If there’s any pattern in my blog posts, it’s that they are often inspired by my real-life experiences. This one is no different. Recently, I arrived home around 9 p.m. and was greeted by the sound of machine-gun fire that sounded like it was coming from across the street. My husband was out watching a football game (the rival team I poked fun at here) so I had nobody to confirm if there was, in fact, urban warfare taking over the mean streets of Hancock Park, or if it was jut my imagination. The sound continued intermittently every 15–20 minutes for the next hour, with me jumping out of my seat every time (and our cat jumping out of his seat in the window), until my husband got home and confirmed that it was neither my imagination nor an uprising of disgruntled Larchmont Village bakery-goers: a movie was being filmed on the next block over. Sure enough, I seem to have ignored the giant light hovering over the block, which was so bright it could have lit an entire football field for a nighttime game.

The next morning, I drove by to check it out, and saw the block lined with 1940’s-style cars, including a police car and an ambulance. Some Internet sleuthing revealed that the movie being filmed was Gangster Squad, a period piece slated to come out in 2012 with a star-studded cast including Ryan Gosling, Emma Stone, and Sean Penn.

My first thought, of course, was, Cool! Maybe I can go stroll by after work and get a glimpse of the filming!

My second thought, since I am obviously a law dork, was, I wonder whether the neighbors have any rights with regard to the movie being filmed there?

We already know some of the things to consider when deciding whether to rent out your own house for movie filming, but what if it’s taking place practically in your front yard? Living on the next block over, we were subject “only” to the startling gun noises, but the neighbors on that block were also subject to the block being basically closed off, the bright lights, and the movie trailers and old cars parked in every open spot (and, unlike the person whose house was actually being used, getting nothing in return). If you live in Los Angeles, you probably know from personal experience this is not uncommon. And for all of the press and public debate about L.A.’s vaunted film industry being outsourced to cheaper foreign lands (Scenic Vancouver! So exotic.), the number of filming permits in 2010 increased 16 percent over 2009.

The rule is that any filming activity with a commercial purpose, if not filmed on a certified sound stage or studio backlot, must have a film permit from the local governmental jurisdiction or agency. In Los Angeles, film permits sought to be obtained from any local agency are handled by a nonprofit called FilmL.A. Part of FilmL.A.’s role is a service called “Neighborhood Notification.” This means that, according to FilmL.A.’s website, “FilmL.A. employs a team of more than 25 experienced field representatives, many of whom are bilingual, to distribute our familiar door hangers to every residential or commercial building within 500 feet of the filming activity and within 200 feet of production-related parking. When exceptional activities such as gunfire, special effects or aerial work occur, we will notify within an expanded radius.” (Either I need to check my door handle more carefully, or else the “expanded radius” somehow does not cover my house.) FilmL.A.’s goal is to give at least two days’ notice.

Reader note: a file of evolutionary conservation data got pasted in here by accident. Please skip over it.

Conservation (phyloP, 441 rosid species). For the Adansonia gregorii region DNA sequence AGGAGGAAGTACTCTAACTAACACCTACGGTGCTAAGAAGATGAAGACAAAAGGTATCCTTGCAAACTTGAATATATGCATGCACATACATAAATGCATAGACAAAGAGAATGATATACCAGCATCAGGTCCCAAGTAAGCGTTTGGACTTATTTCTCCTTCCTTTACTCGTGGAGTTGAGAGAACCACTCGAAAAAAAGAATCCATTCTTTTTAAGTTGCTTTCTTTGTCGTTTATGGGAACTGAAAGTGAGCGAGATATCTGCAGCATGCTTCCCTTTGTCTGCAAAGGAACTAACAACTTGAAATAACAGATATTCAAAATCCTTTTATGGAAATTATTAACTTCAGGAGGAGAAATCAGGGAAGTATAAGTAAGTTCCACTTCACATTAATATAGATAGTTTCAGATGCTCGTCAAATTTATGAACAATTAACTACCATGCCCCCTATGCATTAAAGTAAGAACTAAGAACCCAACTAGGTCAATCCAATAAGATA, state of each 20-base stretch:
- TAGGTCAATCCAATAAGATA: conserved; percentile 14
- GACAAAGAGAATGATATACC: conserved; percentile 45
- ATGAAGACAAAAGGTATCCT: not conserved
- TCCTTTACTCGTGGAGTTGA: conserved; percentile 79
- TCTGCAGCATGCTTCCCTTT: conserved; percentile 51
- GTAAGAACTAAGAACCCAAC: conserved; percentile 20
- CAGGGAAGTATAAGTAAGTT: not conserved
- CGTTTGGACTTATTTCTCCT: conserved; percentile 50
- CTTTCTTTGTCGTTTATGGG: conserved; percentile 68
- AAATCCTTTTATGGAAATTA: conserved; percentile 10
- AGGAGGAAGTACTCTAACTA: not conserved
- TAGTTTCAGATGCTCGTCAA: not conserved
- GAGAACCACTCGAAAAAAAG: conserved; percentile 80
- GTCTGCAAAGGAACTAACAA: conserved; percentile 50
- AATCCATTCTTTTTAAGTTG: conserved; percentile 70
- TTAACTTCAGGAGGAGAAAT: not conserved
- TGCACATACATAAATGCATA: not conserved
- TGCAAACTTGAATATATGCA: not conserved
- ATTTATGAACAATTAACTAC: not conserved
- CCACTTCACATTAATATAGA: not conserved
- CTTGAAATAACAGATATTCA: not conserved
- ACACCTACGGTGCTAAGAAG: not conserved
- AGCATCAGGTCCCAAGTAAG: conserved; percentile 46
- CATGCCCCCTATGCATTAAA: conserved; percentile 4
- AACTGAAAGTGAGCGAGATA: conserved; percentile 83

FilmL.A. also states that the notifications “are designed to solicit stakeholder input, so we can work to mitigate potential negative impact to a neighborhood before shooting begins.” (Despite this lofty goal, as a practical matter, any modifications will more likely address complaints like “Could you park your trailer somewhere that doesn’t block my driveway?” rather than “Hey, could you keep the heavy-duty gunfire down? I just put my baby down for a nap.” And as anyone who has tried to navigate the streets during a major Hollywood premiere or Obama fundraiser can attest, the city of Los Angeles seemingly doesn’t think twice about the traffic consequences of playing host to America’s entertainment or political elites.)

The day after I was startled by the gun noises, my husband and I strolled over to the next block to see if we could catch a glimpse of the action. When we arrived at the corner, we were greeted by what we thought were two security guards. (One of them turned out to be a police officer, but instead of a police cap, he was wearing a baseball cap. Go figure.) He asked us if we lived on the block, and when we said no, he instructed us to turn around because we weren’t allowed to walk down there. We backed off (although not before muttering “it’s a public street”) and didn’t test the limits, but I wonder what the result would have been if we’d said we were visiting a friend or family member on the block? Maybe next time?

Personally, I’m happy to let filming occur in our neighborhood and boost our local economy, so long as I know that it’s happening. That way I can close my windows, turn up the sound on the TV and be reassured that the machine guns aren’t coming for me (or, more likely, take another shot at scoping out some celebs).

Then again, I think I’d feel a little better if next time, Ryan Gosling came by to personally apologize for the inconvenience. (“Hey Girl — or, if you prefer, Hey Girl — sorry about all the commotion.”)

From my lips to Film L.A.’s ears…